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Be prepared for lots of skin-on-skin contact! Brazilians will often greet with a kiss or a hug, and both men and women will frequently touch you when speaking, either patting your shoulder or placing their hand on your hand or arm to make a point. In crowds, Brazilians maintain much less physical distance than North Americans normally find comfortable.

Greetings -- Shaking hands has become a more acceptable way of greeting someone, but don't be surprised if you are kissed on the cheek once (in São Paulo) or twice (in Rio and elsewhere), even when greeting someone to whom you have just been introduced. Men do not kiss each other, but greet with an open hug, using one hand to shake hands and the other to grab the man by the shoulder. These greetings are not only used between good friends and family members but are also quite common between business acquaintances.

Dress -- Brazilians, and particularly Brazilian women, have a reputation for colorful and sexy outfits. This certainly holds true in Rio, but in the south and the interior, people are more conservative. Novelist Jorge Amado has some fun with this, describing the arrival of a flamboyant Carioca woman in a small Bahian town: "The female creature, outfitted in totally exotic style, a kind of blue overalls with zippers and pockets and in the legs and arms, studded with flashy metallic grommets and nailheads, raised her helmet and revealed herself to be quite a dish. She drew off her gloves and with long fingers fluffed up auburn hair with a platinum streak in the middle, showing that she was either a Venusian or from Rio de Janeiro, and very exciting either way."

In business settings -- even in Rio -- men are expected to wear full suits, even when the thermometer hits 43°C (110°F). Women will wear smart business suits (either a skirt or pants is acceptable). The only other dress code applies to churches and government buildings (loosely adhered to in most parts but enforced with un-Brazilian ferocity in Brasilia): No shorts, tank tops, flip-flops, or miniskirts allowed. Anywhere else, smart-casual attire is more than enough; even shorts and a tank top are enough to gain access to most shops and restaurants.

Getting Things Done -- As informal and casual as Brazilians are in social settings, they can be strangely formal in a business situation: Titles matter and hierarchy is followed strictly. Often people in lower positions will be reluctant to make decisions on sometimes (in our eyes) minor issues. (One front-desk clerk refused to provide the hotel's website -- this was the marketing manager's responsibility.) Getting around such obstacles (Brazilians are famous for inventing seemingly pointless rules and procedures) involves a jeitinho (literally "finding a way"), a very Brazilian term used to describe the way one can get around a rule without really breaking it. Finding the appropriate jeitinho often requires creative problem solving; the best idea is usually to keep talking, keep suggesting things. Whatever you do, don't get angry. Brazilians avoid conflict and rarely raise their voices or show anger in public. This passive behavior can be frustrating in business situations, as Brazilians will rarely ever criticize or disagree with anyone.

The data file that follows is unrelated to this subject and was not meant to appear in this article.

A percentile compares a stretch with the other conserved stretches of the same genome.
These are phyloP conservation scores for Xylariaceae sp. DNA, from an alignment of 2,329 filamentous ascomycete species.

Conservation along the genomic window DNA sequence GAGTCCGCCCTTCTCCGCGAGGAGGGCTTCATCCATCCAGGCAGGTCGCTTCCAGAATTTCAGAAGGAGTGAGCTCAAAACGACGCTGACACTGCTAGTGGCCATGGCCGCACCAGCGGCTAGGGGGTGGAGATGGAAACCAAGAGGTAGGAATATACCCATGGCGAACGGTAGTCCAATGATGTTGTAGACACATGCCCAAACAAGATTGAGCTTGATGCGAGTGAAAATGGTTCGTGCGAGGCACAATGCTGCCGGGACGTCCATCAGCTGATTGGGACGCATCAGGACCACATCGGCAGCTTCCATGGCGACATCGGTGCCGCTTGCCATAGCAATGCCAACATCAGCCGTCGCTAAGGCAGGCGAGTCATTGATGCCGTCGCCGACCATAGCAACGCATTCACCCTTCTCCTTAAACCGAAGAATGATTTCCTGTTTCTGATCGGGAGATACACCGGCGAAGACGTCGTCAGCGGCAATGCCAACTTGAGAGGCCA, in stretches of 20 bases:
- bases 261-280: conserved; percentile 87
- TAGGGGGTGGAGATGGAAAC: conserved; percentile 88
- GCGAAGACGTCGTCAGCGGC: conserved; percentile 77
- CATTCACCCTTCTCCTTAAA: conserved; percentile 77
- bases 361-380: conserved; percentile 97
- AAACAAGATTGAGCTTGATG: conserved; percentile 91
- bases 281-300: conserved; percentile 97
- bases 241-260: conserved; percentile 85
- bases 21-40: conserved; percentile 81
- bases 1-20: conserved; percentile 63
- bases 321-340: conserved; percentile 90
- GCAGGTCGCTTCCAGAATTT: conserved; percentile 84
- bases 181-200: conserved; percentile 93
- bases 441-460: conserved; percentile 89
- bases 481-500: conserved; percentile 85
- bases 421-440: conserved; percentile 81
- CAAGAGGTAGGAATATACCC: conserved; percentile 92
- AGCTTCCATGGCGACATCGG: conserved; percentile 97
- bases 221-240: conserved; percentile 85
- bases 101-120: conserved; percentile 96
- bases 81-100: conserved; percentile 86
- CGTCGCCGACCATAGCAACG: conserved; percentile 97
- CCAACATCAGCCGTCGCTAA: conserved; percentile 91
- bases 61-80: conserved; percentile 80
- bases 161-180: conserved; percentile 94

Also note that unlike in much of Europe and North America, it can be nearly impossible to arrange anything over the phone. Most people do not have voice mail, and phone calls are often not returned. E-mail is becoming more common, but only as a follow-up. A personal visit is really the only effective way to get things done. Persistence usually pays off, and having a business card to introduce yourself or to leave behind can be helpful. Indeed, even when traveling to Brazil as a tourist, having some business cards with you can make a difference if you are trying to reach a hotel manager or an airline supervisor to solve a problem.

Note: This information was accurate when it was published, but can change without notice. Please be sure to confirm all rates and details directly with the companies in question before planning your trip.